We meandered through an area known as “Puma’s Kitchen.” Beech trees, calafate bushes and native grasses add to the visual, gustatory and tactile experience of Patagonia. The calafate bush produces dark purple berries that are used to color woven wool textiles, flavor jams and syrups and provide a splash of magenta to the local beverage, the pisco sour. The wildlife was abundant and clearly unimpressed by the presence of humans as well as pumas. Guanacos (forbearers of the llama), nandus (the South American version of the ostrich), pumas, Chilean flamingos and Andean condors populate the steppes. Our next destination was El Calafate, Argentina. We travelled by bus and crossed into Argentina at a desolate outpost. This border crossing is lonely, well in the middle of absolutely nothing. The station sits on a graveled road that joins this remote area of Chile and Argentina, protected by swinging metal barricades and six armed guards, who must experience long periods of boredom. Behind one of the facility’s service counters lurks a lopsided ping-pong table and two paddles. The ball was nowhere to be seen. El Calafate is strikingly similar to Central Washington — basalt cliffs, sagebrush-littered high desert and Lago Argentino, which resembles a larger version May 2012 | The Good Life

Kelli Dilks and daughter Cori Tift try out some Chilean wine.

of the Columbia River. It embraces tourists who visit Argentina’s Los Glacieras National Park, wanting to experience the spectacular glacier Perito Moreno and granite spire, Mount Fitz Roy. Cori and I had hoped that being farther north, the King would concede, but Patagonia is Patagonia, no matter the latitude or country. The buffeting and drenching continued and the King continued to win. The road from El Calafate to the Perito Moreno Glacier meanders through a huge, dry valley carved by glacial ice that hugs Lago Argentino. Huge erratic boulders are strewn haphazardly on the valley floor, midway to the skyline and even placed on the tops of the hills, testament to the strength and depth of the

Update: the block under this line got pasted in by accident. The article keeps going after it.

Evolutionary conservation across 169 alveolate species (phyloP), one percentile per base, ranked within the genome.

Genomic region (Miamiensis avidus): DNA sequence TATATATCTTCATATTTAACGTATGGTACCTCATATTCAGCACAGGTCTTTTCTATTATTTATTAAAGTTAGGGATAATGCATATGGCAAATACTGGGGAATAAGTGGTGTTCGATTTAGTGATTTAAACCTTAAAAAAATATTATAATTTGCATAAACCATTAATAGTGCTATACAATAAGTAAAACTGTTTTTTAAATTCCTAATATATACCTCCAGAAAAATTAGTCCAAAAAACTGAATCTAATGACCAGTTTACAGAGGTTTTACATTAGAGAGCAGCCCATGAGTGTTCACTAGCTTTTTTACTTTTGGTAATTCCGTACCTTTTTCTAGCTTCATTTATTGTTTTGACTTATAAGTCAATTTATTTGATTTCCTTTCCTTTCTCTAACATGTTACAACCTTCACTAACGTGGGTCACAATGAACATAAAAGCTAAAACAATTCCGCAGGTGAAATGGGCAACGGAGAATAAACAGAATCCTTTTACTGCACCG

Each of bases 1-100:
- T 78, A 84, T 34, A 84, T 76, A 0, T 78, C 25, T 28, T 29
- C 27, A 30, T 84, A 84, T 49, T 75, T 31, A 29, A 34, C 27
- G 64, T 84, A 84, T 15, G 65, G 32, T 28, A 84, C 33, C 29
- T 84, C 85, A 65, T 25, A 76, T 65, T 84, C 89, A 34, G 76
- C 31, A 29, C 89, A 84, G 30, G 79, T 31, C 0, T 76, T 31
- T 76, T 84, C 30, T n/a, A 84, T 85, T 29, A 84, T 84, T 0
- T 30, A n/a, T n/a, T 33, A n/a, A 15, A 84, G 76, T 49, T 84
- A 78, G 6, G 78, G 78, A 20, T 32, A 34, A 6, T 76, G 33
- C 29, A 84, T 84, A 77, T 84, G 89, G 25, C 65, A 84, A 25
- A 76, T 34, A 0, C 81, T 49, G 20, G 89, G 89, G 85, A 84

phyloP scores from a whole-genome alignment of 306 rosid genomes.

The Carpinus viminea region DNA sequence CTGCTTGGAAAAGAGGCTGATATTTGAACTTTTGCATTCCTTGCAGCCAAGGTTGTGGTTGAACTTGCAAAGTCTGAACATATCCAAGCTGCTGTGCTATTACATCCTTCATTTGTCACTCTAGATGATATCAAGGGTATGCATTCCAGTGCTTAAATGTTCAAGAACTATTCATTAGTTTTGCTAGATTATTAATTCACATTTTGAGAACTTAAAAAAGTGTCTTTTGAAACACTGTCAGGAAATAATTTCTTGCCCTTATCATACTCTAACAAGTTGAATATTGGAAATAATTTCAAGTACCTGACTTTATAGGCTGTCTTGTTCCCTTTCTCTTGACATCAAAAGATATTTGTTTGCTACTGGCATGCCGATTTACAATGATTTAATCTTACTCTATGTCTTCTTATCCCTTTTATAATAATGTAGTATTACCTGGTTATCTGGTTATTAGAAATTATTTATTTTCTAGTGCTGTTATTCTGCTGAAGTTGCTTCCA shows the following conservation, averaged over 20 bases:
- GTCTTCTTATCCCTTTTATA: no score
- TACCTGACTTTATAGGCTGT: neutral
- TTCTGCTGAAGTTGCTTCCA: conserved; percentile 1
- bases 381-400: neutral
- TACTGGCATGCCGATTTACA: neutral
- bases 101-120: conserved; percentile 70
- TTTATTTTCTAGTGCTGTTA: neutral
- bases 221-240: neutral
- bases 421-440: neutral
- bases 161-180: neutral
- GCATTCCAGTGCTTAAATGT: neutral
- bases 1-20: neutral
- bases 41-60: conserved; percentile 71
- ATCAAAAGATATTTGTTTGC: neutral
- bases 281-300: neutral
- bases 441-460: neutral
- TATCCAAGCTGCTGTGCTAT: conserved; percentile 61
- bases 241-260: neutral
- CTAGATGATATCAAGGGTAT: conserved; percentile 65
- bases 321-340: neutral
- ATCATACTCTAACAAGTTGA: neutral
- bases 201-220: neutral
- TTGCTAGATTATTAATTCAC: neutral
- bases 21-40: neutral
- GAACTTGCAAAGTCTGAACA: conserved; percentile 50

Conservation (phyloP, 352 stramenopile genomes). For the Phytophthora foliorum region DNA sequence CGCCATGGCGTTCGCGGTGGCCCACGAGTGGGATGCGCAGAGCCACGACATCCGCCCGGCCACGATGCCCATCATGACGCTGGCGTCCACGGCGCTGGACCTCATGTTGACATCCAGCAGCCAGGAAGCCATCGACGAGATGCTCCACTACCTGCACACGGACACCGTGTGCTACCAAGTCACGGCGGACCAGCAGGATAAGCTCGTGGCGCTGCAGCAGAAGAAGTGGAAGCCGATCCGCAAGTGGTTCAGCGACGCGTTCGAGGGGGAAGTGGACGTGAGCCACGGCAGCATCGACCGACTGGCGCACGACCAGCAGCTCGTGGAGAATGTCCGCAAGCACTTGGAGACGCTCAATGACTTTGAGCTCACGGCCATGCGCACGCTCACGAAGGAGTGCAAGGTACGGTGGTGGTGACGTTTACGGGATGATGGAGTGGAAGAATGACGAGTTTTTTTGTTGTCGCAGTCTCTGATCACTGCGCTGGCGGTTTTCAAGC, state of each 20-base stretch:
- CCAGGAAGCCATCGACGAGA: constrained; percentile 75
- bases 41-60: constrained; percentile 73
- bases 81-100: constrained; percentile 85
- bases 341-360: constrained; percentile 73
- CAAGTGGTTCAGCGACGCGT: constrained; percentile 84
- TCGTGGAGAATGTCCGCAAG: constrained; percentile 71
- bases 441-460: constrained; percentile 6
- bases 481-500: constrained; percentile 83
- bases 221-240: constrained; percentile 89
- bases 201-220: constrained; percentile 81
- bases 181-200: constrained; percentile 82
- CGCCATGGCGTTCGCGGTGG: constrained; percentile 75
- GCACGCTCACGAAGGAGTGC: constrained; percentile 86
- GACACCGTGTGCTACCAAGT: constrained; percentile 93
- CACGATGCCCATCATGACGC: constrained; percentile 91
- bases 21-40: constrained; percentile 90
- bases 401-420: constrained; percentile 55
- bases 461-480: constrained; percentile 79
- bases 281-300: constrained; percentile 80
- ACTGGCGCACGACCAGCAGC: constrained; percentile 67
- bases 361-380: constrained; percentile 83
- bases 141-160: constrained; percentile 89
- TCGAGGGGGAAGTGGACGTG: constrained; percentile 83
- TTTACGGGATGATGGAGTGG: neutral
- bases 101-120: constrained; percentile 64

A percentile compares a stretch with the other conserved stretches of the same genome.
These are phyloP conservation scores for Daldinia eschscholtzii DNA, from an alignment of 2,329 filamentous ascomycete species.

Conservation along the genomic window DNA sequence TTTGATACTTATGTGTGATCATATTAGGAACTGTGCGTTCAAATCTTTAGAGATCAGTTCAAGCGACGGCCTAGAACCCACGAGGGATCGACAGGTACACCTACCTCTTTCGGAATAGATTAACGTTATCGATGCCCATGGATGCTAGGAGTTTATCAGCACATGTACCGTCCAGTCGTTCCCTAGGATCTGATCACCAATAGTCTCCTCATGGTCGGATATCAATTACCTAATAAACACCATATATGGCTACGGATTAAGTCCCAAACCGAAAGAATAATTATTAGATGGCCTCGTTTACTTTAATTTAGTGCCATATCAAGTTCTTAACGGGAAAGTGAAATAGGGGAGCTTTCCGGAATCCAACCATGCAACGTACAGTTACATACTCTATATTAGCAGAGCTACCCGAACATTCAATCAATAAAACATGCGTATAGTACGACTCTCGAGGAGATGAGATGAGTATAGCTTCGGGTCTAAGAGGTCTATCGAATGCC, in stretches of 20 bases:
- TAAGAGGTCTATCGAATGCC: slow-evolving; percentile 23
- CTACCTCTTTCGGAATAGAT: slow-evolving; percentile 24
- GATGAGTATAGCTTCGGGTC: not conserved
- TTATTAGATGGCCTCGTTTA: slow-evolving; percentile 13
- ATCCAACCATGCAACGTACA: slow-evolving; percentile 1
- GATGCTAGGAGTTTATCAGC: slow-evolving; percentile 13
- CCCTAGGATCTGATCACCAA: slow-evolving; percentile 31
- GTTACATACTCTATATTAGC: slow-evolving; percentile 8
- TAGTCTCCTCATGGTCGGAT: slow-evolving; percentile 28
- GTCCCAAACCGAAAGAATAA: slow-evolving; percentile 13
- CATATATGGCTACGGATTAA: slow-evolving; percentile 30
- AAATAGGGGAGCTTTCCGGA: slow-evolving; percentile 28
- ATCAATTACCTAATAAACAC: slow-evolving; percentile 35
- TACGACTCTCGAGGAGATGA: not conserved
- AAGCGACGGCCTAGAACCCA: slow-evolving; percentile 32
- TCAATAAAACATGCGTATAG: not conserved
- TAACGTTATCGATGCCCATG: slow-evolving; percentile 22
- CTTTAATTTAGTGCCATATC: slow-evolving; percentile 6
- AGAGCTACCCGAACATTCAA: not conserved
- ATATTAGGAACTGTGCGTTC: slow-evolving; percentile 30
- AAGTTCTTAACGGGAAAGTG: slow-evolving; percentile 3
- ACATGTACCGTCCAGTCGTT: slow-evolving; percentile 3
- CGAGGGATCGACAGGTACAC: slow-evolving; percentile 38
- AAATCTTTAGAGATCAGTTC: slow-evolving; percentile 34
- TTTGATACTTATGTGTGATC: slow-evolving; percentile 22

rivers of ice that once covered Patagonia. Picturing the magnitude of these prehistoric glaciers is difficult. The surviving remnant, Perito Moreno Glacier, is still impressive, rising almost 200 feet above the frigid, fresh water of Lago Argentino. Its midsection merges in the distance with mountains and clouds; its origin can only be imagined. The ice groans, snaps and booms thunderously every few minutes as it creeps forward. Huge slabs of ice slide off the vertical leading edge of the glacier, slamming into the lake. Icebergs calve after every break in the cloud cover, which allows the sun to disrupt icy bonds that have held for centuries. This is the most phenomenal, mesmerizing and unexpectedly moving experience of our entire Patagonia trip. It also heralded the end of our travels together. Once again, Cori and I succumbed to the magnetism and raw beauty of South America; we have listed the places we want to experience on our next trip to the continent. We were told that eating the berry of the el calafate bush would ensure a return visit to Patagonia ….. I ate seven. Kelli Dilks is a nurse practitioner who has lived most of her life in the Wenatchee area. She is a managing partner of AnovaWorks, an occupational medicine company.  Cori Tift grew up in the Wenatchee Valley and is currently working in Manhattan in digital media and advertising.